If anything, I’d really just prefer the current logo, because in a lot of ways, it doesn’t pigeonhole Mozilla into one of these tiny categories, and also isn’t so vague as to seem like nothing but a vain, meaningless “brand facelift”. I guess I feel like a rebrand should help focus the world on what Mozilla stands for, and these either seem overly focused on one tiny aspect of Mozilla, or don’t mean anything at all.

    1. Tim Murray wrote on

      Thanks for sharing your thoughts Iiuche. I’d be curious to hear what you consider to be the current logo for Mozilla. The wordmark that says “Mozilla?” The most successful brand identities do indeed suggest the purpose of an organization in the world. A logo also plays a role in driving recognition, so that over time, one associates the symbol with the brand. One could argue that Protocol and Dino 2.0 are the more recognizable of the four designs, while Burst and Flame begin to suggest the overall purpose of Mozilla (championing the health of the Internet and being the keeper of the flame, respectively). In general as time passes, recognition comes from repeated exposure to a consistently applied brand identity. The Achilles heel of our past approach, in which teams, locales, and initiatives have been encouraged to make up their own identities, is that these many different looks contribute to confusion about what Mozilla does, believes, and stands for. If you had to select one image to convey the totality of Mozilla, what would it be? Thanks again.

      1. liuche wrote on

        “Burst and Flame begin to suggest the overall purpose of Mozilla (championing the health of the Internet and being the keeper of the flame, respectively).”

        I agree that those characteristics are consistent with what Mozilla represents, but at the same time, merely “suggesting it” doesn’t seem enough for a brand! I think the sign of good branding is not having to explain the details of why your logo or brand reflects your company/values.

        Going along that thread, I actually think using a red dinosaur to convey the totality of Mozilla is great – it matches the name, it’s distinctive, and its consistent with the history of Mozilla’s branding (which truly does appeal to Mozillians). But the cutsey-ness of this iteration completely over-rotates on the “accessible” and “friendly” facet to the point of obliterating the more meaningful (and distinctive) roles that I personally think Mozilla stands for and should try to communicate more broadly.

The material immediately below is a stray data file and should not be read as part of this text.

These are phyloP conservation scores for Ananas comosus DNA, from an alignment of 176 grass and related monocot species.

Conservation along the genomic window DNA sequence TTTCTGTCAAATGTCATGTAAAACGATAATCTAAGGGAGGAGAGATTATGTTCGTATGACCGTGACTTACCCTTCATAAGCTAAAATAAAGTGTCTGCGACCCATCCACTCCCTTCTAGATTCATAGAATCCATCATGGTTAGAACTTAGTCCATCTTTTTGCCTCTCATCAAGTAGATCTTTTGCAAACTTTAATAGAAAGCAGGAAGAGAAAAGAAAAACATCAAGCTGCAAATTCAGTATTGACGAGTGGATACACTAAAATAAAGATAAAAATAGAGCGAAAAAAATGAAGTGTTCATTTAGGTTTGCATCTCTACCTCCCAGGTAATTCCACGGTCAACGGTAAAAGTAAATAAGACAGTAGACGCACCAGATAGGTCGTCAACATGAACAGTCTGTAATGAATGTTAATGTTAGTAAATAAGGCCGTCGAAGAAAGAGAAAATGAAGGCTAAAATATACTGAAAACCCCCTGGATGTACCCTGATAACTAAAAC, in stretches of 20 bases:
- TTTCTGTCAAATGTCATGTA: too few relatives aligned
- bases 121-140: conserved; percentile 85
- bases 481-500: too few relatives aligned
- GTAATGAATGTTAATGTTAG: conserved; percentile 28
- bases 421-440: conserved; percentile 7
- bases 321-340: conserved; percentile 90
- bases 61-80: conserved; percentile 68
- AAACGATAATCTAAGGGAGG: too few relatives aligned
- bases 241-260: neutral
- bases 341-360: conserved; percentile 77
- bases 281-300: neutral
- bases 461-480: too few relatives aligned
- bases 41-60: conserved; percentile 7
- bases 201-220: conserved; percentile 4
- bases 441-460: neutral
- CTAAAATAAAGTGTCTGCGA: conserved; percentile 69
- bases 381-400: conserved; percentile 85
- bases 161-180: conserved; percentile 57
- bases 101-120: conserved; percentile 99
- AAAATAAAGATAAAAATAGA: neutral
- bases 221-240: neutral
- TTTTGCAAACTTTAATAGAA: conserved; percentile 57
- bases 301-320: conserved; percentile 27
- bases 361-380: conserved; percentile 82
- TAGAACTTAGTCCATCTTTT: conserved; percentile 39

Mozilla embodies an advocate, a guardian, and a guide for those navigating the web and the Internet (and fights for open technology and standards behind the scenes). Being accessible and approachable needs to be part of that, but it should not be the only aspect we portray. Perhaps other people on this thread put it best, but this dinosaur needs some teeth! (To be clear, I’m definitely not advocating literally just adding teeth – that’s just lazy.) Where are the more important roles of being an advocate, being a protector, the reasons to trust Mozilla being represented in this branding? I think building on the dinosaur is fantastic, and the friendliness and accessibleness is something that was lacking in the previous Mozilla browser dinosaur – but there are some key characteristics of Mozilla that don’t seem to have been represented clearly in any of these brand suggestions.

  41. liuche wrote on

    Also, what about the logos that johnson banks did here? The teeth/M one on the bottom right seems less pigeonholed than any of the others.

    mj_tm_Moz_Nashville_edits for new pics.key

    1. Grace wrote on

      Super cool. Love the graphics. But as a logo is kind of hard to make sense of…..

  42. Nikko wrote on

    They all look odd, keep the current logo.

    1. Tim Murray wrote on

      Hi Nikko! Thanks for your comment. What do you consider Mozilla’s current logo?

  43. Grace wrote on

    Protocol definitely.
    Clean, smart, memorable, scalable, most definitely ownable. I can see longevity in this design whereas the other approaches could be interesting but not as recognizable and class as Protocol .

    The combinations of Protocol and Dinos in the previous comments seem very interesting but become too complex to process at a glance. Mashing too many layers of information is trying too hard to be smart. Logo 101 tells us a strong logo is one that convery one genius idea. One!